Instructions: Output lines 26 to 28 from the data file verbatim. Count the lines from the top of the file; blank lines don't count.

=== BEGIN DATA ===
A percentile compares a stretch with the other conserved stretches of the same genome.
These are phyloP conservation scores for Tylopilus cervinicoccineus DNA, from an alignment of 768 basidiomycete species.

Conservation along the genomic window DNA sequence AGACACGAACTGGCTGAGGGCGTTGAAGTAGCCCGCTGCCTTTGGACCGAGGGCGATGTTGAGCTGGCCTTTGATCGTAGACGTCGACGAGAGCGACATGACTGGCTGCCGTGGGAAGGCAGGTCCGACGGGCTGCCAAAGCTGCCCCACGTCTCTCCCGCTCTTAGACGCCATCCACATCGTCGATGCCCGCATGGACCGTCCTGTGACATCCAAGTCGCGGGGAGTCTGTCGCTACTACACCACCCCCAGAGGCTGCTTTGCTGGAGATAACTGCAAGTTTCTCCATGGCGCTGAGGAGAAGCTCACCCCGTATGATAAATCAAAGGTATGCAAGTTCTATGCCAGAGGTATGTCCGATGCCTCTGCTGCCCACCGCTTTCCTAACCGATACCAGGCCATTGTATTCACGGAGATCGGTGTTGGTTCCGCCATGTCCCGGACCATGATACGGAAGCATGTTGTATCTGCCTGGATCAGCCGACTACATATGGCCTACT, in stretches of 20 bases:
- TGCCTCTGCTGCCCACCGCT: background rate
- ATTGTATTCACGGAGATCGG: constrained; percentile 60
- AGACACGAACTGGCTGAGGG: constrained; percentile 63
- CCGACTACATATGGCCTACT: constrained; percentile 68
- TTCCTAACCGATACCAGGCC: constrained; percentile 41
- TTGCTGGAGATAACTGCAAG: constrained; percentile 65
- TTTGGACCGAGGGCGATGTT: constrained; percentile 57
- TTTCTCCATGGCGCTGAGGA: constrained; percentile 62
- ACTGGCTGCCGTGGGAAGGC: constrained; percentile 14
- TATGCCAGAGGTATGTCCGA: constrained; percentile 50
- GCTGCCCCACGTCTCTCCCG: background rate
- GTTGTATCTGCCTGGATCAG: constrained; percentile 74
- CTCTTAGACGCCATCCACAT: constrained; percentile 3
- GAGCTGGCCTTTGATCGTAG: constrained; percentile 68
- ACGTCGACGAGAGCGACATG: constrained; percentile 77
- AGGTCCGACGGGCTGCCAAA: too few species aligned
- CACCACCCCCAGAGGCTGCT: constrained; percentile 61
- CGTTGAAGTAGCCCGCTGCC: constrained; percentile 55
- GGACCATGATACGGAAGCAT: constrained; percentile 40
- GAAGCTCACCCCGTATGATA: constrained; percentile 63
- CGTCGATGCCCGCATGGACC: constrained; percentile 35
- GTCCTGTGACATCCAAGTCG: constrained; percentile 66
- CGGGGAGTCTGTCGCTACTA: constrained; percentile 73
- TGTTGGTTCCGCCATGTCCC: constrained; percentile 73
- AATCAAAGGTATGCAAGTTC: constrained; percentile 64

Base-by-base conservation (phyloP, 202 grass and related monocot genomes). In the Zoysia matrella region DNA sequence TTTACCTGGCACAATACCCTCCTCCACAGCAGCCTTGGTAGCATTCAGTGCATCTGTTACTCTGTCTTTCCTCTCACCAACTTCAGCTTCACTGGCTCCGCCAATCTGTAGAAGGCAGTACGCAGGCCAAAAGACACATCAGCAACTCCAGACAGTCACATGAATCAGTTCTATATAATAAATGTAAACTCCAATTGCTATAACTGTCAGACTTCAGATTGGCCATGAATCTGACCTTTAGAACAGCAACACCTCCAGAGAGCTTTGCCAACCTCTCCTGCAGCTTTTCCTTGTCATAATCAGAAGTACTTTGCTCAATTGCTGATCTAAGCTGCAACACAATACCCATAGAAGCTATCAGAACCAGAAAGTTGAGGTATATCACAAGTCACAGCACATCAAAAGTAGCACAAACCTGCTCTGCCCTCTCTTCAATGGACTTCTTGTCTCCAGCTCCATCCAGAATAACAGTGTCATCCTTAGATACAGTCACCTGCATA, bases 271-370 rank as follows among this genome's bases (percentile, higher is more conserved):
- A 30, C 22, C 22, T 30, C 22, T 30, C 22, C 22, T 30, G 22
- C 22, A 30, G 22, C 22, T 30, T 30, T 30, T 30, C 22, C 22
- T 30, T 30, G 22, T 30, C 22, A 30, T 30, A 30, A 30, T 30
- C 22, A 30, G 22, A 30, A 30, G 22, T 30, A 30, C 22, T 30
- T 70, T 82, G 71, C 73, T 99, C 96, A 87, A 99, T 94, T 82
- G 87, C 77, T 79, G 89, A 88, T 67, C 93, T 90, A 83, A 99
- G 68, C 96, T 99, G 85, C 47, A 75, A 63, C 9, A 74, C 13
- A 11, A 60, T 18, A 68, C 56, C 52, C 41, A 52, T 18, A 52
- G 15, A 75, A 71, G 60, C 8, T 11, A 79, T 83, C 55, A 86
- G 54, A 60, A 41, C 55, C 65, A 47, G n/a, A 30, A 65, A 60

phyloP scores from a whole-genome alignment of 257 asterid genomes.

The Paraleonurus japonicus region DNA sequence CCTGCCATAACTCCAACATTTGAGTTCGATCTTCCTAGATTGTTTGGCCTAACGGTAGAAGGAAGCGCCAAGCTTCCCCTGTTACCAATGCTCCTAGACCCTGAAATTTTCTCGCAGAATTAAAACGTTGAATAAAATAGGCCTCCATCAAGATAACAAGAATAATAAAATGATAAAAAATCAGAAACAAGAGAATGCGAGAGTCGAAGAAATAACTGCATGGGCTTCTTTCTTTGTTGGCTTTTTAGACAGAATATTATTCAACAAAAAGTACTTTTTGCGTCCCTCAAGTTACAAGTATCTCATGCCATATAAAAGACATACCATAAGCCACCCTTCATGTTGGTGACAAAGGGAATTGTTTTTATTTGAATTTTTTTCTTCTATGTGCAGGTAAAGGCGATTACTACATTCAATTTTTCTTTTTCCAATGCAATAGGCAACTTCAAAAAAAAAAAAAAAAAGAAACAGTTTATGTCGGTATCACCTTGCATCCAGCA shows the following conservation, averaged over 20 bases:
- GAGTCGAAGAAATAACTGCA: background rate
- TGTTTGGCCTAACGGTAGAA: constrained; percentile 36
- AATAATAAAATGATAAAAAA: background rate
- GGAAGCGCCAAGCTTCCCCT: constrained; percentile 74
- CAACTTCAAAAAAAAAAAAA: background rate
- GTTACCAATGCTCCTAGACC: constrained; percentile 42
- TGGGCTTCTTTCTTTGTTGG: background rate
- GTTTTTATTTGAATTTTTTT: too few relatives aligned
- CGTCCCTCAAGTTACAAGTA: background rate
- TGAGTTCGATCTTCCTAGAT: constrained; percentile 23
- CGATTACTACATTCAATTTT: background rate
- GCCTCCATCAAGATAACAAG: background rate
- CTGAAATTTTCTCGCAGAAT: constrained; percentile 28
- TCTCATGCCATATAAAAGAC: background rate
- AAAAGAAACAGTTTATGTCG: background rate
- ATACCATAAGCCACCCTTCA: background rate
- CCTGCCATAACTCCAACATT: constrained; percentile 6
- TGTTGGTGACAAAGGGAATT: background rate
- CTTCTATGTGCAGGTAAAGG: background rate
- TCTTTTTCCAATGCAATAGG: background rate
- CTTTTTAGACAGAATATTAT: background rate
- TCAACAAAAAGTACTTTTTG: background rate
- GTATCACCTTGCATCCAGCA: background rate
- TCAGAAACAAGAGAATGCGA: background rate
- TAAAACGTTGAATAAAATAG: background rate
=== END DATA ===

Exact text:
- CGGGGAGTCTGTCGCTACTA: constrained; percentile 73
- TGTTGGTTCCGCCATGTCCC: constrained; percentile 73
- AATCAAAGGTATGCAAGTTC: constrained; percentile 64